Saturday, October 04, 2014

Will U.S. Sugar Turn Clewiston And Moore Haven Into Ghost Towns?

Communities Say "No" To Giant U.S. Sugar Land Plan

FORT MYERS, FL. -- Two coastal communities held simultaneous protests this week to demand Florida Department of Environmental Protection reject U.S. Sugar's "sector plan" Sugar Hill, a proposal which community groups say could result in a gigantic city built in the Everglades, and turn Hendry and Glades county's largest cities, Clewiston and Moore Haven, into ghost towns.

Environmentalists, community activists, elected officials, chamber of commerce officials, Realtors and business owners called upon Governor Rick Scott and his agencies to reject the development and buy US Sugar's land, protesting at FDEP offices in Ft. Myers and simultaneously in Ft. Pierce.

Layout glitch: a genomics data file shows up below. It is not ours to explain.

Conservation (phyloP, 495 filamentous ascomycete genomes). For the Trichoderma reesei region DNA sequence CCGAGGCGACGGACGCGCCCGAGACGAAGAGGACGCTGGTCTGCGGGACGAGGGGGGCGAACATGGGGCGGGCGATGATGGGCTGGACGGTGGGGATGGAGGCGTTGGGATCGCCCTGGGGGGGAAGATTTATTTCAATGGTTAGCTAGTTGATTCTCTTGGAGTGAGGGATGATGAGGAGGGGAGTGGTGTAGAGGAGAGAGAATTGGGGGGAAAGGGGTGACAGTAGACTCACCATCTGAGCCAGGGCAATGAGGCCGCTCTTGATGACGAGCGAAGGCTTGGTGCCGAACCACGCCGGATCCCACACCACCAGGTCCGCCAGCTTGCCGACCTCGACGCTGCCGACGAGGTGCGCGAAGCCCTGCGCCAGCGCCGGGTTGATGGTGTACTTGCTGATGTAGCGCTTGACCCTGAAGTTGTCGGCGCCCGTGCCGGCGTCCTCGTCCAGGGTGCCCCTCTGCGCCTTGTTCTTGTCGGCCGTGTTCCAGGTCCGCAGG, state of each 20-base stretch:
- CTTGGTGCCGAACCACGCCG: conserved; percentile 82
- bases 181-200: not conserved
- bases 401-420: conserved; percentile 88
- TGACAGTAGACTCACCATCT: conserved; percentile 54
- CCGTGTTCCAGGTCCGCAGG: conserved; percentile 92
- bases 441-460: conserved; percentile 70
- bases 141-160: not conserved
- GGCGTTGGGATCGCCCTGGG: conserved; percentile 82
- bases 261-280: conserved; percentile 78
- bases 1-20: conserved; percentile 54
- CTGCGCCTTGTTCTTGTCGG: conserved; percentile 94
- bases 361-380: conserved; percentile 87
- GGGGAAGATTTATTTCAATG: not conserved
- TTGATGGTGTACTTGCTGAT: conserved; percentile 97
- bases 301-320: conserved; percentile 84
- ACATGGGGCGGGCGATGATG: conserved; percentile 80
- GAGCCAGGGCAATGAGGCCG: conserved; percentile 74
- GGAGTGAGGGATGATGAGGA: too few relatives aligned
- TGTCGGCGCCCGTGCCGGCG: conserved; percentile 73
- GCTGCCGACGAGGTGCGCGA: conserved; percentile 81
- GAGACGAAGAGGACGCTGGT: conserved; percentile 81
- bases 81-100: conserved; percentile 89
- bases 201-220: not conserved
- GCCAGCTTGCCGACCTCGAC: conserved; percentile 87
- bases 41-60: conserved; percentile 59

(photo courtesy Cyndi Lenz)

U.S. Sugar and Hilliard Brother's "Sugar Hill" would create zoning for a massive, sprawling city between the Everglades and its water source, Lake Okeechobee. The 67-square-mile project would bring the possibility of 18,000 new residential units and 25 million square feet of commercial, industrial, office and retail buildings directly into the Everglades Agricultural Area.

The Sierra Club says Hendry County already has two recently-approved sector plans and can build its economy without involving the lands optioned in the U.S. Sugar Land Acquisition contract and the Sugar Hill Sector Plan would draw infrastructure spending away from the established cities of Clewiston and Moore Haven to speculative warehouses, strip malls and suburban housing on U.S. Sugar Corp’s land.

The Sierra Club said this will end up for Hendry County residents "subsidizing U.S. Sugar’s sprawling city and turn the Clewiston and Moore Haven into ghost towns," while approval of the Sugar Hill Sector Plan "guarantees no economic development. It is a speculative, 50 year plan, which simply gives the landowner 'options' over that lengthy timeframe."